The Court turns now to the merits of the pending Motions.

II. Factual Background

Because only limited discovery has taken place, the factual record is not fully developed. The undisputed facts in the record at this time are as follows. Plaintiff has been employed by Defendant as a bus driver for over thirteen years. Pl. Exh. B. According to Defendant's payroll records, Plaintiff got off work at 1:25 a.m. on August 25, 2009, the date of the accident. Pl. Exh.

A. Plaintiff's next scheduled run was set to commence in New York City at 9:00 p.m. that evening. Id. Plaintiff commuted to the 9:00 p.m. run from his home in Mount Laurel, NJ by riding a Greyhound bus. Pl. Exh. B. He was able to ride the bus for free because Greyhound allows employees and their families to ride free of charge anywhere in the United States. Id.

At approximately 6:10 p.m., while Plaintiff was riding as a passenger on the Greyhound bus to New York, the bus suffered a collision, and Plaintiff was injured. Id. Greyhound's payroll records reflect that Plaintiff was not paid during the period he was commuting to work, including during the time of the accident. Pl. Exh. A.

III. Legal Standard

A. Motion for Leave to Withdraw/File New Answers to the Request for Admissions Under Federal Rule of Civil Procedure 36(b), a matter is conclusively established if a party fails to respond within 30 days after being served with a request for admission, unless the court, on a motion, permits the admission to be withdrawn or amended. A court may permit withdrawal or amendment "if it would promote presentation of the merits of the action and if the court is not persuaded that it would prejudice the requesting party in maintaining or defending the action on the merits." Fed. R. Civ. P. 36(b). Where a party against whom admissions are entered is not granted relief under Rule 36(b), the admissions may be sufficient to support summary judgment. Langer v. Monarch Life Ins. Co., 966 F.2d 786, 803 (3d Cir. 1992).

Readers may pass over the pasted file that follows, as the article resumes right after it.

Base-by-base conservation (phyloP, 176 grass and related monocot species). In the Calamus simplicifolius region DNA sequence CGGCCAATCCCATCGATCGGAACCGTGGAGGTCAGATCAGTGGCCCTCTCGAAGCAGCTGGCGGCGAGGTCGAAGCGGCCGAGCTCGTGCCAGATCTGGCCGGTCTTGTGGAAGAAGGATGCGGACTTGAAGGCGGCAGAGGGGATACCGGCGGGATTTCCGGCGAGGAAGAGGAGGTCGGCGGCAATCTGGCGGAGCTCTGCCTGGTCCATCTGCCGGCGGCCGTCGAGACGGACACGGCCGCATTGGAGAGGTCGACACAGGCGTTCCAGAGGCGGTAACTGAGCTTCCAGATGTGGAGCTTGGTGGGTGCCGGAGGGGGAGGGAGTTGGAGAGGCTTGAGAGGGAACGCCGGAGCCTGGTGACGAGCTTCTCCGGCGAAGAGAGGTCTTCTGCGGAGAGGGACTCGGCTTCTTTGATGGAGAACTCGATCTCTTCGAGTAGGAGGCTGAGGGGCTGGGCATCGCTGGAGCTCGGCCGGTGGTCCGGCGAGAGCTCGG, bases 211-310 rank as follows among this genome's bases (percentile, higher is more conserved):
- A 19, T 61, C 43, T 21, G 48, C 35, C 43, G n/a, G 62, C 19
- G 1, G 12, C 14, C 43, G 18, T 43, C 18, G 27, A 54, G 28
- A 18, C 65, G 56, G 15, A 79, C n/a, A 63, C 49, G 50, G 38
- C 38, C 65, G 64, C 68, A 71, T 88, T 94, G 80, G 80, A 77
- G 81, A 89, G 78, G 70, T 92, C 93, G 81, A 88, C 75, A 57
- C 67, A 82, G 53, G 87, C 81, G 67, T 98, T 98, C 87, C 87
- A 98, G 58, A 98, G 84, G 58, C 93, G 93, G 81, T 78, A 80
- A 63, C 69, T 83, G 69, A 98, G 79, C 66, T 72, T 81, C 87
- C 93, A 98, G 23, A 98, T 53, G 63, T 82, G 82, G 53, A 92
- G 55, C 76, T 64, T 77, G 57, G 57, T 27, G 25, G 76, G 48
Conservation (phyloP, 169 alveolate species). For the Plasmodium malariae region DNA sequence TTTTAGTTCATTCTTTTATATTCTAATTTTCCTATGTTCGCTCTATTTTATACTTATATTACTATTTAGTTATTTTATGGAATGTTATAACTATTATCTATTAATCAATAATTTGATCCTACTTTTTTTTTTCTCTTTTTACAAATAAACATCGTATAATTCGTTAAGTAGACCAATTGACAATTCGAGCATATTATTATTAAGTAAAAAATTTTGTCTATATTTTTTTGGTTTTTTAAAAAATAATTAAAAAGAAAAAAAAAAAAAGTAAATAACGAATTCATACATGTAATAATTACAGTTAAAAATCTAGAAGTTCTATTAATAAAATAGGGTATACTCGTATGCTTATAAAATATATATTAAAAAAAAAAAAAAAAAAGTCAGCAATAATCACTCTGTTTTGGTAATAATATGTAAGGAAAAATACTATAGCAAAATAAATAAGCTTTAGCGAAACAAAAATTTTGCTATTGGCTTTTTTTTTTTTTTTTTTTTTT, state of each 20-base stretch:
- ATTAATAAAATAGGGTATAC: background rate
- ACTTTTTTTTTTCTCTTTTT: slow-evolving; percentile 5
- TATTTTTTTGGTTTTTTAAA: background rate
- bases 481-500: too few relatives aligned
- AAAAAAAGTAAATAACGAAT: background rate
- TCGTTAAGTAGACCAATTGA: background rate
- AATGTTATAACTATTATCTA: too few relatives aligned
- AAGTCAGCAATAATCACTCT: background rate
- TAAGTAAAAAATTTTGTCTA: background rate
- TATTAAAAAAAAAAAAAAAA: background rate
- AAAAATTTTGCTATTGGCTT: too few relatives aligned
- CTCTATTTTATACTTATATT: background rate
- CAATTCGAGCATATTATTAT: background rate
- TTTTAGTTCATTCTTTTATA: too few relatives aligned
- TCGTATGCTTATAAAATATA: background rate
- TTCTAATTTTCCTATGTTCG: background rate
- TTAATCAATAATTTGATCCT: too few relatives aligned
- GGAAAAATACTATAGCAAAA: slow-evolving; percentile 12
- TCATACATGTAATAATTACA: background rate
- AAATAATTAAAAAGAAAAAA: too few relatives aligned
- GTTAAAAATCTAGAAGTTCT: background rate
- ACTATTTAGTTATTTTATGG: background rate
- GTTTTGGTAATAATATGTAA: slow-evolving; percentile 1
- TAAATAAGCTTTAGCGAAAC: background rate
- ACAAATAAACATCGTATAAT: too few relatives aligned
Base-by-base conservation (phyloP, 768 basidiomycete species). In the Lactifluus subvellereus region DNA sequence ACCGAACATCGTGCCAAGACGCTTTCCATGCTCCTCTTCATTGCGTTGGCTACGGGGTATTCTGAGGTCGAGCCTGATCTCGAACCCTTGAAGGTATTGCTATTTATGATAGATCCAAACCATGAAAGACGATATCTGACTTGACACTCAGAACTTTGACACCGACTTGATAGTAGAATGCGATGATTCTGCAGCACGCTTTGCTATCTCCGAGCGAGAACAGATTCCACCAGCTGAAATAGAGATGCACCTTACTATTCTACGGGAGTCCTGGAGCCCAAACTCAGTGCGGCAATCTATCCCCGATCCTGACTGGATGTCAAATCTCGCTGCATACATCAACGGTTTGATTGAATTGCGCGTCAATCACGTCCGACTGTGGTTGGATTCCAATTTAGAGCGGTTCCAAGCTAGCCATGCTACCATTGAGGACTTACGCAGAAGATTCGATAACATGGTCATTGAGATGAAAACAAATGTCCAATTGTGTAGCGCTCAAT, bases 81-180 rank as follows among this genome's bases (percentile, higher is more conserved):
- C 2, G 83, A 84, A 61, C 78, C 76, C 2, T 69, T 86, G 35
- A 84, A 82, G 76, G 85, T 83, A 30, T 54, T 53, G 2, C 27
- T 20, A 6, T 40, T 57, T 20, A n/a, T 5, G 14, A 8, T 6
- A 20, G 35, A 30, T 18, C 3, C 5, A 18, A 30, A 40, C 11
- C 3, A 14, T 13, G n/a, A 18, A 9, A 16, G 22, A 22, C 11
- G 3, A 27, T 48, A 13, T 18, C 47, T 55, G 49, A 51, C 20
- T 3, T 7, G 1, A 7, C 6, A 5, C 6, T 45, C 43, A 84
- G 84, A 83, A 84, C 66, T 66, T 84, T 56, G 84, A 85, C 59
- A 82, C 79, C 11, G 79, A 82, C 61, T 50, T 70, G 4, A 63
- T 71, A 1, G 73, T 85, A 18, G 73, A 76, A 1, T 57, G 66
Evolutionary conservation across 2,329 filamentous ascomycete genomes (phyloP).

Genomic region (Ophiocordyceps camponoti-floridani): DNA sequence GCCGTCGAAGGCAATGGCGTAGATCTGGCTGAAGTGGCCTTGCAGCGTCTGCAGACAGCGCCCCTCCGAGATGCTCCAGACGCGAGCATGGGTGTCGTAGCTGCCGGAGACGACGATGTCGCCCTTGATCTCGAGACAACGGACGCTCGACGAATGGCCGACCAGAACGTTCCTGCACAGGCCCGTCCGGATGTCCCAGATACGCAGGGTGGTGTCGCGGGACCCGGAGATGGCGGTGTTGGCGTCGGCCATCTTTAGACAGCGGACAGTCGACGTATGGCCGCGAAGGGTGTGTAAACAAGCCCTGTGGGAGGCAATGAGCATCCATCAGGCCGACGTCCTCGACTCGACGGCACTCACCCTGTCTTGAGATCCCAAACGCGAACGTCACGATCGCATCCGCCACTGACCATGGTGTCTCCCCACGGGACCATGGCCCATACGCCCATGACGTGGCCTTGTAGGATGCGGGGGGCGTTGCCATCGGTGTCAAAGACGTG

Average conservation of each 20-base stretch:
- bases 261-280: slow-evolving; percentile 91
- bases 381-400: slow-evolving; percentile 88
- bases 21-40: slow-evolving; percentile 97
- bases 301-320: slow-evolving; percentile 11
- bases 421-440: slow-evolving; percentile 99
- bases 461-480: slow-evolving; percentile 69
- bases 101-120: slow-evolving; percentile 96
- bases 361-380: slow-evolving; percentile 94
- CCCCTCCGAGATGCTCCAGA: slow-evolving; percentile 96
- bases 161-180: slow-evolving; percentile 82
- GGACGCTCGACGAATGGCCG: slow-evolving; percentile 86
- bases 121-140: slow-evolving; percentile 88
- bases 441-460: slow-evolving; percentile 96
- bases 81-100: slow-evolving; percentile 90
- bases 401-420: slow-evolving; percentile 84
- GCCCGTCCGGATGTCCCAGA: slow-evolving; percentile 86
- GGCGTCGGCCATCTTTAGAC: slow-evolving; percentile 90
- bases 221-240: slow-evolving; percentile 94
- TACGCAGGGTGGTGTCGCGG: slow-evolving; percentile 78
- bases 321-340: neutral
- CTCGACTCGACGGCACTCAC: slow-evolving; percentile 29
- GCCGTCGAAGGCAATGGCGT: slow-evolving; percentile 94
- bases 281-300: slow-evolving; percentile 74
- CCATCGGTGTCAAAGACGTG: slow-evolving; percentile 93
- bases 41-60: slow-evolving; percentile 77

B. Motion for Summary Judgment

A district court should grant a motion for summary judgment if the movant can show "that there is no genuine dispute as to any material fact and the movant is entitled to judgment as a matter of law." Fed. R. Civ. P. 56(a). A dispute is "genuine" if "the evidence is such that a reasonable jury could return a verdict for the nonmoving party." Anderson v. Liberty Lobby, Inc., 477 U.S. 242, 248 (1986). A factual dispute is "material" if it "might affect the outcome of the suit under the governing law." Id.

Where the non-moving party bears the burden of proof on a particular issue at trial, the moving party's initial burden can be met simply by showing the district court that "there is an absence of evidence to support the nonmoving party's case." Celotex Corp. v. Catrett, 477 U.S. 317, 325 (1986). The party opposing summary judgment must rebut by making a factual showing "sufficient to establish the existence of an element essential to that party's case, and on which that party will bear the burden of proof at trial." Id. at 322. The district court may grant summary judgment "[i]f the evidence is merely colorable, or is not significantly probative." Anderson, 477 U.S. at 249 (internal citations omitted). Under Rule 56, the Court must view the evidence in the light most favorable to the non-moving party and draw all justifiable inferences in favor of the non-movant. Id. at 255 (citing Adickes v. S. H. Kress & Co., 398 U.S. 144, 158-59 (1970)).

IV. Discussion